Grants We Funded
Grant applicants for the 2022 cycle requested a total of over $2.9 million dollars. The PSF Study Section subcommittees of Basic & Translational Research and Clinical Research evaluated 115 grant applications on the following topics:
The PSF awarded research grants totaling almost $550,000 to support 19 plastic surgery research proposals.
ASPS/PSF leadership is committed to continuing to provide high levels of investigator-initiated research support to ensure that plastic surgeons have the needed research resources to be pioneers and innovators in advancing the practice of medicine.
Search The PSF database to have easy access to full-text grant abstracts from past PSF-funded research projects 2003 to present. All abstracts are the work of the Principal Investigators and were retrieved from their PSF grant applications. Several different filters may be applied to locate abstracts specific to a particular focus area or PSF funding mechanism.
Prioritizing Preferences for Breast Reconstruction Through Shared Decision-Making
Rony Shammas MD
Duke University Medical Center
National Endowment for Plastic Surgery Grant
Breast (Cosmetic / Reconstructive), Economics/Quality/Outcomes
Impact Statement: The product of this research will be an enhanced understanding of how patient preferences for breast reconstruction are influenced by socioeconomic and medical characteristics and will promote the development of a clinically relevant tool that aligns personal preferences with treatment outcomes. These findings have the potential to transform clinical practice by providing surgeons with information about what matters most to each patient seeking reconstructive surgery. In turn, this will enhance shared decision-making with thousands of women facing decisions for breast reconstruction. These findings will be used in a future proposal for extramural funding to assess whether RECONJOINT improves outcomes after breast reconstruction in a randomized controlled trial.
Project Summary: Approximately 40% of breast reconstruction patients experience dissatisfaction due to outcomes of surgery that do not reflect personal treatment preferences. The decisions surrounding breast reconstruction involve trade-offs between multiple simultaneous concerns (i.e. cost, complications, recovery time) to arrive at a treatment that is reflective of personal preferences and values. Thus, it is essential to understand which aspects of breast reconstruction care are most important to each patient when making patient-centered treatment decisions. Conjoint analysis is a unique statistical technique that determines how consumers value different features of a product. This form of preference elicitation shows extraordinary promise in health care to determine how patients value different aspects of treatment. By utilizing conjoint analysis, the relative importance of various treatment attributes can be determined and communicated to the provider to better align treatment preferences with the ultimate outcome. In the context of breast reconstruction, conjoint analysis can determine which attributes of reconstructive surgery are most important to a patient when communicating the shared treatment decision and can be used as part of a shared decision-making tool to facilitate patient-physician communication and individualize breast reconstruction care. Through this research, we will utilize conjoint analysis to assess how patients value different aspects of breast reconstruction and will use these findings to develop a unique shared decision-making tool (RECONJOINT) that will help prioritize patient preferences for breast reconstruction and communicate these preferences to the provider. Our specific aims are the following Aim 1: Design and test the conjoint analysis, Aim 2: Assess patient preferences for breast reconstruction, and Aim 3: Develop RECONJOINT and Clinical Implementation and Analysis. Our central hypothesis is that eliciting treatment preferences with conjoint analysis will enable surgeons to identify treatment strategies most in line with patient preferences and values. Our long-term goal is to develop a clinically relevant tool that will improve patient satisfaction, decision quality, and mitigate regret after breast reconstruction.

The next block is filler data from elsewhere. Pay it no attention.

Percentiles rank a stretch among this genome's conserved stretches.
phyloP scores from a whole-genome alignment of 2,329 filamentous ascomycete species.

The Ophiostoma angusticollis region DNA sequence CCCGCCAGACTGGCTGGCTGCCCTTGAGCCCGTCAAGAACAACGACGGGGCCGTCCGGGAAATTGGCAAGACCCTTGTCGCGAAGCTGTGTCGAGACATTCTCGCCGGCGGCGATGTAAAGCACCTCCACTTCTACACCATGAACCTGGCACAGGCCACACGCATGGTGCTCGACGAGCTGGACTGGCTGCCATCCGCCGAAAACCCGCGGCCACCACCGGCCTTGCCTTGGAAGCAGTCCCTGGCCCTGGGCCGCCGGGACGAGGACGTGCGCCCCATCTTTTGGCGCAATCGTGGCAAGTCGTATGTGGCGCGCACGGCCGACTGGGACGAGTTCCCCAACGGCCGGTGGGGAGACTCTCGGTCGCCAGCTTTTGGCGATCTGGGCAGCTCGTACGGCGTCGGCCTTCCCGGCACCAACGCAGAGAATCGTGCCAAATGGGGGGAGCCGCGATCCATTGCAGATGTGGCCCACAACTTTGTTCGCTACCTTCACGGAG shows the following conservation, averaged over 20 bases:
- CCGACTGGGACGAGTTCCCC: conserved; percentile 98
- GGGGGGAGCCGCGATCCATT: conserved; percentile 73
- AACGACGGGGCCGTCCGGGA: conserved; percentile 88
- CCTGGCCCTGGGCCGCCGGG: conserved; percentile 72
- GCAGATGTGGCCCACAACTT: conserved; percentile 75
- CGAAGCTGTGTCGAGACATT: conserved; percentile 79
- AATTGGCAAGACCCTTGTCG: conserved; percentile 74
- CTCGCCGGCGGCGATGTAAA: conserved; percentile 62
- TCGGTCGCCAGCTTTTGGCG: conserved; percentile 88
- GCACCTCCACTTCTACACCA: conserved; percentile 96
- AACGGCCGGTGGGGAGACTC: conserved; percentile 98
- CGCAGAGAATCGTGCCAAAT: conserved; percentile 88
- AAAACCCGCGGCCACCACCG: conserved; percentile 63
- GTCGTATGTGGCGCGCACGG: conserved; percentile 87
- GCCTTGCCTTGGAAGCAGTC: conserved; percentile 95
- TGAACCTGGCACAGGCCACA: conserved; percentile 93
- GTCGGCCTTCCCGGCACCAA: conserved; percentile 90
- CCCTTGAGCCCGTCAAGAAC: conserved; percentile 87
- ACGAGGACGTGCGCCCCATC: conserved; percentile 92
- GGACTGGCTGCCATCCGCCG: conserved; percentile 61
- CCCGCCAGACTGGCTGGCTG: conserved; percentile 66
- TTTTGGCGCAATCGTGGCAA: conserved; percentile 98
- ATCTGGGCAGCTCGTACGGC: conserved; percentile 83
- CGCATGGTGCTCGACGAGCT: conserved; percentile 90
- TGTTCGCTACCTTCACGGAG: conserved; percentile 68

I am a plastic and reconstructive surgery resident with clinical interests in post-oncologic reconstruction and health services research. My long-term research goal is to improve patient care following post-oncologic reconstruction. I completed my medical degree at Duke University Medical School, at which time I dedicated two years to clinical and basic science research. As part of my research efforts, I worked closely with the breast cancer research outcomes group at Duke University. These efforts have produced 6 separate publications that were the result of a multi-disciplinary collaboration between reconstructive surgeons, breast surgeons, and breast oncologists. Furthermore, I have been involved in several clinical projects which mainly focus on evaluating patient outcomes following reconstructive surgery. To date, this has resulted in 28 manuscripts that have been accepted for publication. Importantly, I helped lead a recently published project which assessed treatment preferences for non-displaced scaphoid fractures utilizing conjoint analysis and discrete choice experiments. This has provided me with a basic skill set to design and successfully carry out projects utilizing conjoint analysis.